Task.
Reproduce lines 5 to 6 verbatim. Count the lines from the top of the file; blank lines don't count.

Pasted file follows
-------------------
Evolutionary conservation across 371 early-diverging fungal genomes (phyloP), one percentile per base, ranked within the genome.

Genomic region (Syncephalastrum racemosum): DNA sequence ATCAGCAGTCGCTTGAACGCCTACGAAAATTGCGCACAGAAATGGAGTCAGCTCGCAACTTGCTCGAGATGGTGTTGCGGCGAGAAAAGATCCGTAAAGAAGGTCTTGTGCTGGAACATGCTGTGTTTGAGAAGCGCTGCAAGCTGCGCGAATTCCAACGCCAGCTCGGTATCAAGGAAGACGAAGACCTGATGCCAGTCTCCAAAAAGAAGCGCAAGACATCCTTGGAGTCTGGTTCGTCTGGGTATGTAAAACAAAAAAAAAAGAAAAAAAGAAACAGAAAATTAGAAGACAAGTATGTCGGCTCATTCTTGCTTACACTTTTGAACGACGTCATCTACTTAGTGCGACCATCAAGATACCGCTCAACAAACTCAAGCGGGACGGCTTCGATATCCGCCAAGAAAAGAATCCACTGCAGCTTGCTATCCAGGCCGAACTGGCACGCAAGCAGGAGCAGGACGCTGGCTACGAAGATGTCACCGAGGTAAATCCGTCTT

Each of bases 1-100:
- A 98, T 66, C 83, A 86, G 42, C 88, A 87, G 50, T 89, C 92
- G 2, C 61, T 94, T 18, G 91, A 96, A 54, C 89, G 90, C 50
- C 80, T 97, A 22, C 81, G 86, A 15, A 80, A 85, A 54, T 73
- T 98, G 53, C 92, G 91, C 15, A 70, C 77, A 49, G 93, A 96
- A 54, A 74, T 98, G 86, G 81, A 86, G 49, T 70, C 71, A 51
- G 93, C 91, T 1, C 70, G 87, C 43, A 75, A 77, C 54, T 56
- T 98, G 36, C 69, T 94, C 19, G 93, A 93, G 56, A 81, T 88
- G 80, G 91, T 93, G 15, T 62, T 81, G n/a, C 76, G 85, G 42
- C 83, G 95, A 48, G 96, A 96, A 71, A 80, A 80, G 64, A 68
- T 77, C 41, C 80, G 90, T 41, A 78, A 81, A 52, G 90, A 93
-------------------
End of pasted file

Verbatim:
- G 2, C 61, T 94, T 18, G 91, A 96, A 54, C 89, G 90, C 50
- C 80, T 97, A 22, C 81, G 86, A 15, A 80, A 85, A 54, T 73